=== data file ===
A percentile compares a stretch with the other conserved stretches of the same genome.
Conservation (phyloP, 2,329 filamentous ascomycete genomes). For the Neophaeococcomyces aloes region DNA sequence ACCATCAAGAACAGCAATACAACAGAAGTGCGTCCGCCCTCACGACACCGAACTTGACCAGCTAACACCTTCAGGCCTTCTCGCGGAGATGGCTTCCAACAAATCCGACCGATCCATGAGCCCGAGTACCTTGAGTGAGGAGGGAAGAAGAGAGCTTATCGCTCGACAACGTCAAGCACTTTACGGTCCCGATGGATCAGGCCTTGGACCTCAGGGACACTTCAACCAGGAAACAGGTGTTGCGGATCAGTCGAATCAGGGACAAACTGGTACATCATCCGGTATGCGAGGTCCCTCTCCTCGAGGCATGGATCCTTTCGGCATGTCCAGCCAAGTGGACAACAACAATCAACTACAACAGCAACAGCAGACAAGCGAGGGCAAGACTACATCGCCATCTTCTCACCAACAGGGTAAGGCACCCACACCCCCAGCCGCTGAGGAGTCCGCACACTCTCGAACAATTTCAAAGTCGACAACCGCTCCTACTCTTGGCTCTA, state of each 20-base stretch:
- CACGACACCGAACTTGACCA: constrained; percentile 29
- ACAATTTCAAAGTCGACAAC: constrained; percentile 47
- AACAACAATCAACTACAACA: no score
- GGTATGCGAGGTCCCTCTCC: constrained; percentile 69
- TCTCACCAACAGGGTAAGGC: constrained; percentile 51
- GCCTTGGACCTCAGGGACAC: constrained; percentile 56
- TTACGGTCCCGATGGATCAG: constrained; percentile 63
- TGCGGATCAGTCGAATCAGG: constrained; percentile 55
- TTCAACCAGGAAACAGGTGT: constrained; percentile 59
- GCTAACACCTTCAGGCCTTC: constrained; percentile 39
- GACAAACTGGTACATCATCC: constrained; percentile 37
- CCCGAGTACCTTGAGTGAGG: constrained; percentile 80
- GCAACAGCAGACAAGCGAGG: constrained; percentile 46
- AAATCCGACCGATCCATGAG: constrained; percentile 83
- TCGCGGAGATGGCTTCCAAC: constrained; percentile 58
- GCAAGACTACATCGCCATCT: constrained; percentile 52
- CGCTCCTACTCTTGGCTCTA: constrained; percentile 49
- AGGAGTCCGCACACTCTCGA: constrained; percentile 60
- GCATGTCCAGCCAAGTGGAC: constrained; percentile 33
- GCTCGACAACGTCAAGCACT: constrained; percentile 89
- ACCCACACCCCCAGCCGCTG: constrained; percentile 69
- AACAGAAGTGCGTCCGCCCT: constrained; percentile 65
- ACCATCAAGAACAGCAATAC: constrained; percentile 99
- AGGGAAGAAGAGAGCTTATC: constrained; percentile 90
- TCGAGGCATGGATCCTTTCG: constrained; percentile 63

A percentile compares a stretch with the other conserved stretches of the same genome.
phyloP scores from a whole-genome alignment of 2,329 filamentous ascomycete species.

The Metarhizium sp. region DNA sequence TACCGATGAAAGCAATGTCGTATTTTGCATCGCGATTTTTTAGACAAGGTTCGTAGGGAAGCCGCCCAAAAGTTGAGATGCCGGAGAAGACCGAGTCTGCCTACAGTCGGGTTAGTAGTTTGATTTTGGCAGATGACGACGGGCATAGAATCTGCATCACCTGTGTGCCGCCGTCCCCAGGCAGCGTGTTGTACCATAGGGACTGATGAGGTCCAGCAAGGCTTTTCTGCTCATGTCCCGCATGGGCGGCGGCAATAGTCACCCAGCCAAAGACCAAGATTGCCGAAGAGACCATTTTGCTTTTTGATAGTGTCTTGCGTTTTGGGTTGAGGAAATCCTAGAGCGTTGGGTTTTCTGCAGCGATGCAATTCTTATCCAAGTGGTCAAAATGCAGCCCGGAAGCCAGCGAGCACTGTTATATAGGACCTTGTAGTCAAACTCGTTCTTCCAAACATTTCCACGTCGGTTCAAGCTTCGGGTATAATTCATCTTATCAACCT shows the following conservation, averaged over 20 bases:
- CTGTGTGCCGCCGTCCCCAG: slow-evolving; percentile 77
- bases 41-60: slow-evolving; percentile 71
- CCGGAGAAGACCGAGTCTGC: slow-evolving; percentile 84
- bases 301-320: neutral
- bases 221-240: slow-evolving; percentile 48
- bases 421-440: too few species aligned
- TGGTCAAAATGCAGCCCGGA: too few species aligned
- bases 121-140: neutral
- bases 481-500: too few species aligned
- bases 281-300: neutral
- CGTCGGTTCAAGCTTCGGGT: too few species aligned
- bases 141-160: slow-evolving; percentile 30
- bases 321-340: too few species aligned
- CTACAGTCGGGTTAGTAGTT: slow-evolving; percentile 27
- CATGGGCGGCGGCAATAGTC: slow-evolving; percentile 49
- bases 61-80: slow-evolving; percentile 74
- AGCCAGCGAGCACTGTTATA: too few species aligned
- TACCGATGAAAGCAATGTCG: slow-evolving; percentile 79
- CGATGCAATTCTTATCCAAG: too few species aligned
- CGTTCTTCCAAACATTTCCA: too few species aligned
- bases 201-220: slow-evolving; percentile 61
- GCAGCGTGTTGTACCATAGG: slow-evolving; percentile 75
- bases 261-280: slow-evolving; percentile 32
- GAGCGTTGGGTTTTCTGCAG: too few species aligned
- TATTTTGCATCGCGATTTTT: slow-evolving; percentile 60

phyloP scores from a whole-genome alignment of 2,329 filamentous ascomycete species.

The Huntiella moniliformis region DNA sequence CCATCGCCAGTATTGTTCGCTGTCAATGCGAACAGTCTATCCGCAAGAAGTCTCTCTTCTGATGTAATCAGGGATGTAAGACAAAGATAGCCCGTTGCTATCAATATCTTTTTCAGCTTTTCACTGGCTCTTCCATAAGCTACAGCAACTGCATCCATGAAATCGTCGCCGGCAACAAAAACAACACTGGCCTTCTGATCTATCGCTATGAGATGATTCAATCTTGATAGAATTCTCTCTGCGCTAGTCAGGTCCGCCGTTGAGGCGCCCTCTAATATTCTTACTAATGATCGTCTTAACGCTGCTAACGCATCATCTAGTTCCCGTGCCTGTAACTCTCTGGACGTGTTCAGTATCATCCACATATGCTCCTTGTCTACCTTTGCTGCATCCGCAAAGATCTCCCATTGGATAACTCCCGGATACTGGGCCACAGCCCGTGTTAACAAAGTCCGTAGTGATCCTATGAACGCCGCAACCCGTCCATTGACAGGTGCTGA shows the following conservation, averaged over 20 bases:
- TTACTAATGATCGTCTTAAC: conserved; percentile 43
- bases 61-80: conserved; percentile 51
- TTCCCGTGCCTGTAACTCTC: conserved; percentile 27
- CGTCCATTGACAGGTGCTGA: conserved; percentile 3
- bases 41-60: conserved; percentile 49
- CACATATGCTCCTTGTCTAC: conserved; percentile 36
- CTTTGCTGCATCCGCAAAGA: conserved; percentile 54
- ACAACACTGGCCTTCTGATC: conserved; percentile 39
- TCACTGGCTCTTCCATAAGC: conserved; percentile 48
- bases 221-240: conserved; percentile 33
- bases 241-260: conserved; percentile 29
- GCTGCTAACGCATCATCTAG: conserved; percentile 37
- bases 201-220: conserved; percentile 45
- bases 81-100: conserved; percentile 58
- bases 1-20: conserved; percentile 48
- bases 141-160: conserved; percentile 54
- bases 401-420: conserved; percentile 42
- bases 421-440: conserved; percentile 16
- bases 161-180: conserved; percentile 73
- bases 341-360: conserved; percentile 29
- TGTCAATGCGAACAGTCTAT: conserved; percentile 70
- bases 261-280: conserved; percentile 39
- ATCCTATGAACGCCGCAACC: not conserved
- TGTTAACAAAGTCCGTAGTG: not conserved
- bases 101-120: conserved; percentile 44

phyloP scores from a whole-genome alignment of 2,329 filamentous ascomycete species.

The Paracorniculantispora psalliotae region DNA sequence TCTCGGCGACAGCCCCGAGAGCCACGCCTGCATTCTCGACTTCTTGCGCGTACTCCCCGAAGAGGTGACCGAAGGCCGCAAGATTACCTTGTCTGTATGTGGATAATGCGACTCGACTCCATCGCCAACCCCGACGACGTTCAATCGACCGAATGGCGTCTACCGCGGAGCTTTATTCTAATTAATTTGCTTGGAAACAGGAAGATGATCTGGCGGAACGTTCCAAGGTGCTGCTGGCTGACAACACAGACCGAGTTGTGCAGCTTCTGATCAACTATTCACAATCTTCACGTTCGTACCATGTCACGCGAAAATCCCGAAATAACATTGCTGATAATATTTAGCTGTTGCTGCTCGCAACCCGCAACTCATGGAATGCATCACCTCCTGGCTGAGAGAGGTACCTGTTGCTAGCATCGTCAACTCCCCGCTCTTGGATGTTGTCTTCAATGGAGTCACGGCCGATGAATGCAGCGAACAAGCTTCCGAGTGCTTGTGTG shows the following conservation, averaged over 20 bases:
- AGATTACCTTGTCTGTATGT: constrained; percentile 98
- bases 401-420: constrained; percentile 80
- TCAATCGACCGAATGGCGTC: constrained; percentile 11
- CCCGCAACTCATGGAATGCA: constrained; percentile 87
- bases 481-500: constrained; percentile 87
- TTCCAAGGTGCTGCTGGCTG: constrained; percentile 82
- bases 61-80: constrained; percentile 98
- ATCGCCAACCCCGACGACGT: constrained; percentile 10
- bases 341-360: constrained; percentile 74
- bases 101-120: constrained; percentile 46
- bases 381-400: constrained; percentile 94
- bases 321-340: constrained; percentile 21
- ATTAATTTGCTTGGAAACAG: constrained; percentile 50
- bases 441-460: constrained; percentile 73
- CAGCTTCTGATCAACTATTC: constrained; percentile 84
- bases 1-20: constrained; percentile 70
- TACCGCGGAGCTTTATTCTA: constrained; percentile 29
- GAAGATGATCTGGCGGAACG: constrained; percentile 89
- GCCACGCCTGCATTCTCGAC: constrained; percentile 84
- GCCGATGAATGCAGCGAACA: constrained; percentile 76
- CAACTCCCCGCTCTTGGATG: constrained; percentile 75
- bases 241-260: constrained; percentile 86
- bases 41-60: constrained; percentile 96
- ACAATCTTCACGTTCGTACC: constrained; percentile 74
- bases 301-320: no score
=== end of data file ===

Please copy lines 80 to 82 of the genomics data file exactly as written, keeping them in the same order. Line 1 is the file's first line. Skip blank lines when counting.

- ATCCTATGAACGCCGCAACC: not conserved
- TGTTAACAAAGTCCGTAGTG: not conserved
- bases 101-120: conserved; percentile 44